Abstract: Acceleration of relativistic electrons in a dielectric laser accelerator at high electric field gradients is reported, setting the stage for the development of future multi-staged accelerators of this type. Conventional particle accelerators, based on radio-frequency technology, are large-scale installations that are expensive to run. Micro-fabricated dielectric laser accelerators (DLAs) offer an attractive alternative, as they are able to support much larger accelerating fields than current accelerators, while being compact, economical and simple to manufacture using lithographic techniques. This paper presents the first experimental demonstration of a DLA capable of sustained, high-gradient (beyond 250 MeV m−1) acceleration of relativistic electrons. The results set the stage for the development of future multi-staged DLA devices composed of integrated on-chip systems, which would enable compact table-top MeV–GeV-scale accelerators. Applications include security scanners and medical therapy, X-ray light sources for biological and materials research, and portable medical imaging devices. The enormous size and cost of current state-of-the-art accelerators based on conventional radio-frequency technology has spawned great interest in the development of new acceleration concepts that are more compact and economical. Micro-fabricated dielectric laser accelerators (DLAs) are an attractive approach, because such dielectric microstructures can support accelerating fields one to two orders of magnitude higher than can radio-frequency cavity-based accelerators. DLAs use commercial lasers as a power source, which are smaller and less expensive than the radio-frequency klystrons that power today’s accelerators. In addition, DLAs are fabricated via low-cost, lithographic techniques that can be used for mass production. However, despite several DLA structures having been proposed recently1,2,3,4, no successful demonstration of acceleration in these structures has so far been shown. Here we report high-gradient (beyond 250 MeV m−1) acceleration of electrons in a DLA. Relativistic (60-MeV) electrons are energy-modulated over 563 ± 104 optical periods of a fused silica grating structure, powered by a 800-nm-wavelength mode-locked Ti:sapphire laser. The observed results are in agreement with analytical models and electrodynamic simulations. By comparison, conventional modern linear accelerators operate at gradients of 10–30 MeV m−1, and the first linear radio-frequency cavity accelerator was ten radio-frequency periods (one metre) long with a gradient of approximately 1.6 MeV m−1 (ref. 5). Our results set the stage for the development of future multi-staged DLA devices composed of integrated on-chip systems. This would enable compact table-top accelerators on the MeV–GeV (106–109 eV) scale for security scanners and medical therapy, university-scale X-ray light sources for biological and materials research, and portable medical imaging devices, and would substantially reduce the size and cost of a future collider on the multi-TeV (1012 eV) scale.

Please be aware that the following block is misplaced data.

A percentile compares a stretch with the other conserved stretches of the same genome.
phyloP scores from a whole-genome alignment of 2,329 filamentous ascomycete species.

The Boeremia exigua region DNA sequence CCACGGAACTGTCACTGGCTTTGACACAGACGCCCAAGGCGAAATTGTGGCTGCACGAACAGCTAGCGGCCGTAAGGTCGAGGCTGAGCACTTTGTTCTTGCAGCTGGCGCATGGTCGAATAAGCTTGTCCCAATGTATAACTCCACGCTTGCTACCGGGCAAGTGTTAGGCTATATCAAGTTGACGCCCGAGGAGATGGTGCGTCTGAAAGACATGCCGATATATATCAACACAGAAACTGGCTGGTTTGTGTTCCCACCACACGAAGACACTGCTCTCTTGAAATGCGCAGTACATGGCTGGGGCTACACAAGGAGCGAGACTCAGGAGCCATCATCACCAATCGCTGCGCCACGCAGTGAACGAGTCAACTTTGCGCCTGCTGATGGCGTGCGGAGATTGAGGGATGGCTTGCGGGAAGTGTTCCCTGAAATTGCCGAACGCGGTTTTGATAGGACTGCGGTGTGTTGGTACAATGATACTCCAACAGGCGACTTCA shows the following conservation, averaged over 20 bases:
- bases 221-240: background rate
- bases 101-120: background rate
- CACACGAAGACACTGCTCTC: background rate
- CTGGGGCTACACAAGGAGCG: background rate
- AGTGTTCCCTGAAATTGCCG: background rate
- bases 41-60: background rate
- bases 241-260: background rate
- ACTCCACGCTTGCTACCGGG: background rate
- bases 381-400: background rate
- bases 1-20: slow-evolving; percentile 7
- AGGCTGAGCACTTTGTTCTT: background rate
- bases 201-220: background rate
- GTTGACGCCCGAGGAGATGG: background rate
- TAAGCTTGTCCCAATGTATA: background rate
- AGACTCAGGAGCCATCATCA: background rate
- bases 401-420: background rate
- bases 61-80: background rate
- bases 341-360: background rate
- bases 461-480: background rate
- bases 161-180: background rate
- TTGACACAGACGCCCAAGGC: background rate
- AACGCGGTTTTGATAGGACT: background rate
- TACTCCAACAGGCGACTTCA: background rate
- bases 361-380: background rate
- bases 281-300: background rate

380 citations


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Performance
Metrics
No. of papers in the topic in previous years
YearPapers
202199
2020124
2019161
2018196
2017183
2016205